Designing the solution should be the first phase of any project. Considering the nature of Drupal, the solution will not be a complex one — we could live even with one node and one replica, but a general Kubernetes deployment of (any) web application is illustrated on the following diagram:
Once the solution is finished, the key technologies are Terraform, Helm and Kubernetes. The development flow will be:
- Code commit to git (SCM)
- Trigger a pipeline
- Execute terraform (terraform)
- Deploy the application (helm via terraform)
- [OPT] Run tests
Terraform helm provider
Hang on — call helm from Terraform? Why would I do that? Why should you use Helm provider instead of using a separate pipeline or a simple bash script? Apart from obvious — having one pipeline and one tool responsible for the deployment — reasoning here for that is simple:
- be lazy
- introduce another layer of abstraction
- bash scripts are not developer-friendly
- bash scripts are flaky and lead to many issues, such as variable expansions, working with variables
- having a single source of truth helps visibility, maintainability and increases durability and/or stability
- having control over what is going to be deployed is a must-have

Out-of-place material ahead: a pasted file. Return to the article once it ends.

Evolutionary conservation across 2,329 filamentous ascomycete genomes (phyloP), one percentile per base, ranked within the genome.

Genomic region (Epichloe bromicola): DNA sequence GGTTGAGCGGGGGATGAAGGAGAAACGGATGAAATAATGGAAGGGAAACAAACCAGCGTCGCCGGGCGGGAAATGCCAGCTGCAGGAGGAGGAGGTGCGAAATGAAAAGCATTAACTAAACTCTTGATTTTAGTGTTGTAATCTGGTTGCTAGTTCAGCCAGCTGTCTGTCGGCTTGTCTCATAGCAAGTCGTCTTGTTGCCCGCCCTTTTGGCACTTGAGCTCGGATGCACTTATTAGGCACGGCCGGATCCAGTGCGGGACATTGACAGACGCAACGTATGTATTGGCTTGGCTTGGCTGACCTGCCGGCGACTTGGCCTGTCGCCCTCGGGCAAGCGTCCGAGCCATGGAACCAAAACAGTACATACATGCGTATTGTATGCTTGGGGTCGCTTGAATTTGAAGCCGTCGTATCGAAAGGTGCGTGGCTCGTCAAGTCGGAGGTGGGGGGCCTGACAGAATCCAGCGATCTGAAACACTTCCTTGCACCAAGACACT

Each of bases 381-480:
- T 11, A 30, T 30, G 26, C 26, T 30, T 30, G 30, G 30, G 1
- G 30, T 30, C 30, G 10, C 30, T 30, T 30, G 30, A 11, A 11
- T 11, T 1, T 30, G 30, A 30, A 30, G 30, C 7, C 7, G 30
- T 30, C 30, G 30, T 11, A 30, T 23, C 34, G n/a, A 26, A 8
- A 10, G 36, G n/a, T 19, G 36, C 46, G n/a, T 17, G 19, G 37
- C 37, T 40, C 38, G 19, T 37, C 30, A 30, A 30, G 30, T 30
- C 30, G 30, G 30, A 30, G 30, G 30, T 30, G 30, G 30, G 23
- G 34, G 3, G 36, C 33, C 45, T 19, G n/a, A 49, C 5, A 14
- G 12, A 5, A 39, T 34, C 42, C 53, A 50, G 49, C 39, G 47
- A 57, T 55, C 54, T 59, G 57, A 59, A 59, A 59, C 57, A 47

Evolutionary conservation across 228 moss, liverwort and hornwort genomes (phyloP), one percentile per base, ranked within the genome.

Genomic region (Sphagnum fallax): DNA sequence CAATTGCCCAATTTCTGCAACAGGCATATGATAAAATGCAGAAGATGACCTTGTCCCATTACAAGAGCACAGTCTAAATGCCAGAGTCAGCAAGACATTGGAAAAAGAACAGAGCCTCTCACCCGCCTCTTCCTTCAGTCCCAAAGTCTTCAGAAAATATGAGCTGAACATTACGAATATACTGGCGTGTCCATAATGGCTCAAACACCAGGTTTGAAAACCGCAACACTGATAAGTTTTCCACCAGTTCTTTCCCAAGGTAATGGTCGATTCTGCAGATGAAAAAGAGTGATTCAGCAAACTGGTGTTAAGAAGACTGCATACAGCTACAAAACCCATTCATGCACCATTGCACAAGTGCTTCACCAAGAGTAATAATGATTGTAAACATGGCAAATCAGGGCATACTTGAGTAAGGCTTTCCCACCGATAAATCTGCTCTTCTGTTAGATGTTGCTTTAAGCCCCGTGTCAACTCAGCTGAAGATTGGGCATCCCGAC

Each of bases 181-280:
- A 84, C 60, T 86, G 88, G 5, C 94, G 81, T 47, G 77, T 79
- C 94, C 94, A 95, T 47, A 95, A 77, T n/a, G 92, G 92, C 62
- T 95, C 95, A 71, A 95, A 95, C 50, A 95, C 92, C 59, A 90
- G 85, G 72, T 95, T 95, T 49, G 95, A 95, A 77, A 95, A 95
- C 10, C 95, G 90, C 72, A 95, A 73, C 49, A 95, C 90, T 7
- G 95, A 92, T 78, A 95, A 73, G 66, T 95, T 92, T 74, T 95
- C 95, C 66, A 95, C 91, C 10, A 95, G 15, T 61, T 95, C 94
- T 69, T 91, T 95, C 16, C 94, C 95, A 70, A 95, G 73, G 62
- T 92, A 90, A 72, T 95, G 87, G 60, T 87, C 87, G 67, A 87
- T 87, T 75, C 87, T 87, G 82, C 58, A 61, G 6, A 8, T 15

- not having to worry about what Helm actually does.
In the example above, you can see how to pass set a chart, repository, version, and a values file or set individual values. Merely any chart from the official public helm chart repository can be deployed. This solution is suitable for most of the trivial use-cases such as quickly installing a dev environment, developing your charts, or trying out a community helm chart. But can we take this any further and create a reliable production-ready process? There are major drawbacks of this solution:
- passing individual helm chart values is long and repetitive
- the code is messy and confusing, considering that helm charts have usually quite a few values to be set
- it is not possible to enforce any sort of best practice or standardize
- it is very difficult to pass dynamic values to the Helm chart